Yet, I think you are beginning to realize a co- existent powerlessness that potentially pitches you into the throes of paradox. You are impotent and powerful at the same time. You are unable to question the morality of your superiors’ intentions because you are sworn to obey them unswervingly. At the same time, your power rests in your example as a morally dignified critical thinker courageous enough to say no to what you know to be wrong in your heart.
Hitler’s Youth followed his every order . . . how many of them had the courage to question his extermination of the Jews? How many were able to turn their backs on him and walk away with their conscience untainted from the act of mass murder? I imagine there were, out of thousands of young men like you, only as many as you could count on one hand who broke away from the status quo, and they were probably shot in the back as they refused to kill.
I see your dilemma as no less grave. My dear darling one, you have such a difficult task before you and I ache and cry at night and day because of your heavy burden. Here is where I am powerless as a mother to relieve you of any of your current and future suffering. You chose this path and I knew when you chose it that your Highest Self, the Divine in you was guiding you, and I believe that now and forever to be so. That is why I did not panic or try to persuade you not to enter the military which has shaped my entire life since I was growing in my mother’s—your grandmother’s—womb.
Suffering is our friend, not our enemy. Death is our friend, not our enemy. Suffering and Death are our greatest teachers. It is only our Clear Seeing, our Awareness of what is causing the unceasing cycle of suffering, the unceasing cycle of birth, aging, sickness and death, that will enable us to stop going around in circles and getting nowhere but the hell of our mortality. Instead of cleaning up our act in this lifetime, we put it off till the next, or the next, and waste our time by increasing our karmic debt instead of increasing our karmic merit. I wasted 48 years of this lifetime, guzzling alcohol and drugs, greedily eating and grasping and using ten times more than most of the world’s population. I finally understand the depth to which my greed has caused others to suffer.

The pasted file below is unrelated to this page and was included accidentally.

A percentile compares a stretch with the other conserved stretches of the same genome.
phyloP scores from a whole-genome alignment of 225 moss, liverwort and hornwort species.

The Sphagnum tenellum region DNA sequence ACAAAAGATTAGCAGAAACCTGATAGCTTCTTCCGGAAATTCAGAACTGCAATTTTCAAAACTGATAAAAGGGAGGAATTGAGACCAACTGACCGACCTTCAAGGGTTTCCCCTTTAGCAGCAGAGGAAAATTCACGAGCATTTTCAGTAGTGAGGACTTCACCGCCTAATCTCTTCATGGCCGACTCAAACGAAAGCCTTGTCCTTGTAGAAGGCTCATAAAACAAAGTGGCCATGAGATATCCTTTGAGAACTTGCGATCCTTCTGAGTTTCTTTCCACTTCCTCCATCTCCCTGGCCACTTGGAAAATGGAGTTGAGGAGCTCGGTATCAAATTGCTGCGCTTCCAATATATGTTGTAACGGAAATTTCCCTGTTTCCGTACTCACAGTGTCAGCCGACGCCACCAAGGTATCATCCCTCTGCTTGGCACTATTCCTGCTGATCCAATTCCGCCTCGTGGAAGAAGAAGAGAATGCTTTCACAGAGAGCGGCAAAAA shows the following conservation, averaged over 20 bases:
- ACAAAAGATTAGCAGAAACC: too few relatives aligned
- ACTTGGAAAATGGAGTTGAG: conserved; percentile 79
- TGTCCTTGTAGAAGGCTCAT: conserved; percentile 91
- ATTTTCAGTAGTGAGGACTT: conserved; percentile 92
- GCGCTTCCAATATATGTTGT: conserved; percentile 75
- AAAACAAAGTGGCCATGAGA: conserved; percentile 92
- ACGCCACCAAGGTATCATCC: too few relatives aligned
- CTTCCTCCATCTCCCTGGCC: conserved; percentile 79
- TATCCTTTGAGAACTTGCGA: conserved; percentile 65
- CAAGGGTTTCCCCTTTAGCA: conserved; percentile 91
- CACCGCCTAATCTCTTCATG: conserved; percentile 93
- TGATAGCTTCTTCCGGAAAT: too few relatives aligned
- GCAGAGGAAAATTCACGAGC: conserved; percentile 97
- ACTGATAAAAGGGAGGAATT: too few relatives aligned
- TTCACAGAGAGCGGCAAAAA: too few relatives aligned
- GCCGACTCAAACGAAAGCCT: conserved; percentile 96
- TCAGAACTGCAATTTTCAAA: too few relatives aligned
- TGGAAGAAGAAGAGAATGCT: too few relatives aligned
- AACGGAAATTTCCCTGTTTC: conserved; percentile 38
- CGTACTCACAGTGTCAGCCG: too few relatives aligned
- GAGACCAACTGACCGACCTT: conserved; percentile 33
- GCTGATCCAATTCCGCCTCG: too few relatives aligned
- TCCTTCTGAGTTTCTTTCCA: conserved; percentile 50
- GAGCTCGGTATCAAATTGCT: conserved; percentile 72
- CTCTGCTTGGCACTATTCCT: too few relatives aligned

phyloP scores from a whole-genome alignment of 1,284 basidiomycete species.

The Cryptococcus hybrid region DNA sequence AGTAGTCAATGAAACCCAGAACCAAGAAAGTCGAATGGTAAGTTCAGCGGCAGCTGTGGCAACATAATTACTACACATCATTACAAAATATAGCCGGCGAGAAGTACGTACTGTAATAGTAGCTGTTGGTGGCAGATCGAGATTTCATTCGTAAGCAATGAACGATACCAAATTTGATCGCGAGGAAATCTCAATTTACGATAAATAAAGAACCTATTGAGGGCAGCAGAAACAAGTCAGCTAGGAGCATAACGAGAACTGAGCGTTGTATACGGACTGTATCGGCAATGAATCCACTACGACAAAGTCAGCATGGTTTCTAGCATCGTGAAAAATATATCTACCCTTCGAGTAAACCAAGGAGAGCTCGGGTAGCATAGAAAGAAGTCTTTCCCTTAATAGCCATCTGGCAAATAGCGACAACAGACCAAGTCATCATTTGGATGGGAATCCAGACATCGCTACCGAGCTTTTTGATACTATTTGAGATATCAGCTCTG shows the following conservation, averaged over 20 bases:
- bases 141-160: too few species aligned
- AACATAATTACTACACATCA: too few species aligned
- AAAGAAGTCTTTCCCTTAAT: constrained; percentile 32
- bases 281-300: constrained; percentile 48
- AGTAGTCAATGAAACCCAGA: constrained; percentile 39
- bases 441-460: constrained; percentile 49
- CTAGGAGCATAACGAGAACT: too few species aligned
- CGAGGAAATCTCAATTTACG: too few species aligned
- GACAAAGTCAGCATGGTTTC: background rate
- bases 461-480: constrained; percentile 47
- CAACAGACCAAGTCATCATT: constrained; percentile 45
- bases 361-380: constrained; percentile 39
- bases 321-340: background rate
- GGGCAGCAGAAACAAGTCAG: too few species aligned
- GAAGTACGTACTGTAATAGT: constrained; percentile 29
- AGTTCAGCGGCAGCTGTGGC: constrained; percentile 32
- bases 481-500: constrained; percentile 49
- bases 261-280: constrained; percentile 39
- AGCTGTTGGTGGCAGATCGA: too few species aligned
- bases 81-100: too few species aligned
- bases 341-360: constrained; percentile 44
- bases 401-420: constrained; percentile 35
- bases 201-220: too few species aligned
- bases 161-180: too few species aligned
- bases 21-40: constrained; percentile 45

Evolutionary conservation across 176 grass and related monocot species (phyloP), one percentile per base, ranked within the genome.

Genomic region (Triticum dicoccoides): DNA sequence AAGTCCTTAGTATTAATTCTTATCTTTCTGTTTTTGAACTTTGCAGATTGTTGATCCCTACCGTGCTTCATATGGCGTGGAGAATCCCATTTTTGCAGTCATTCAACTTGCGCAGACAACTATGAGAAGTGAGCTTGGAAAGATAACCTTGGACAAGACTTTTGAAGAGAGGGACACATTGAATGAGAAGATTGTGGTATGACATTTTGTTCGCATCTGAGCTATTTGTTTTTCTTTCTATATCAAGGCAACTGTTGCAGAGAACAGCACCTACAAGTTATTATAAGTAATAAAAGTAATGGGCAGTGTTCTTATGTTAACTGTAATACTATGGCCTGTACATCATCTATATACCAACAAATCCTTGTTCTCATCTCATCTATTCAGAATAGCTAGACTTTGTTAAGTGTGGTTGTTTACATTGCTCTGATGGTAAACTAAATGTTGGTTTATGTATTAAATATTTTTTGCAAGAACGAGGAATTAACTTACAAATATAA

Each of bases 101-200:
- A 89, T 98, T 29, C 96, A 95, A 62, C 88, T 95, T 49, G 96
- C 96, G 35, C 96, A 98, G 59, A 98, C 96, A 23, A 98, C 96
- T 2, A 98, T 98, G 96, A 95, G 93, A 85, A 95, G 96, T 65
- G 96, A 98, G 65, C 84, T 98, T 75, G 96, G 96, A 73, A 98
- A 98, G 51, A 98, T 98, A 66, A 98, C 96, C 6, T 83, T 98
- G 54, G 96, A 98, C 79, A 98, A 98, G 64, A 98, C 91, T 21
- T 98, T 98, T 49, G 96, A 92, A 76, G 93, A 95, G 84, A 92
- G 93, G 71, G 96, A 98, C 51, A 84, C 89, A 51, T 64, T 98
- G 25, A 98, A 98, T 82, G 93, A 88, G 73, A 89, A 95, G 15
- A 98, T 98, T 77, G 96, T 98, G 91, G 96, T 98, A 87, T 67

The quandary you are in is of your own making and yours alone to figure out. Nor can I blame anyone, not my mother or father or sisters or brothers or husbands or son, for my suffering. Neither is anyone else responsible for my happiness, least of all this country’s government, despite giving me the “right to the pursuit of happiness,” (and now I’ve come to believe that any “right” I proclaim to be “mine” is innately a divisive act, increasing hatred in the world.) It is all up to me to relieve my own suffering and find my own happiness without harming others. And so on this basis, I’ve taken up the reins of my life. Only by quieting my mind and beginning to understand why I chose to be in this life is how I experience peace, and love, and sometimes real joy even in the midst of the corruption of war.
One has been told that each of one’s hands has a current of energy flowing through it. The left palm receives this flow and the right one sends the flow coming from this body one apparently inhabits for this peculiar human experience of a lifetime.
According to one Japanese Reiki master, when the left hand receives purely and without obstacle or blockage one’s female energy is working to her full potential. She allows herself to be completely penetrated by all impending forces. Likewise with one’s male energy in that when he sends forth a clear unbroken river of life force, a healthy male action is at work in the world.
Both palms are gently joined as if in prayer—like a positive and negative circuit connecting. The right hand sends forth just enough current into the left hand so that she is not trampled and bent back by being overwhelmed. And yet she has strength to hold her own. Her beautiful restraint is nothing without a tiny seed of maleness undergirding her. She allows his surging life force into her, yet counters and supports him with just enough strength and lean to keep him from tumbling into nothingness.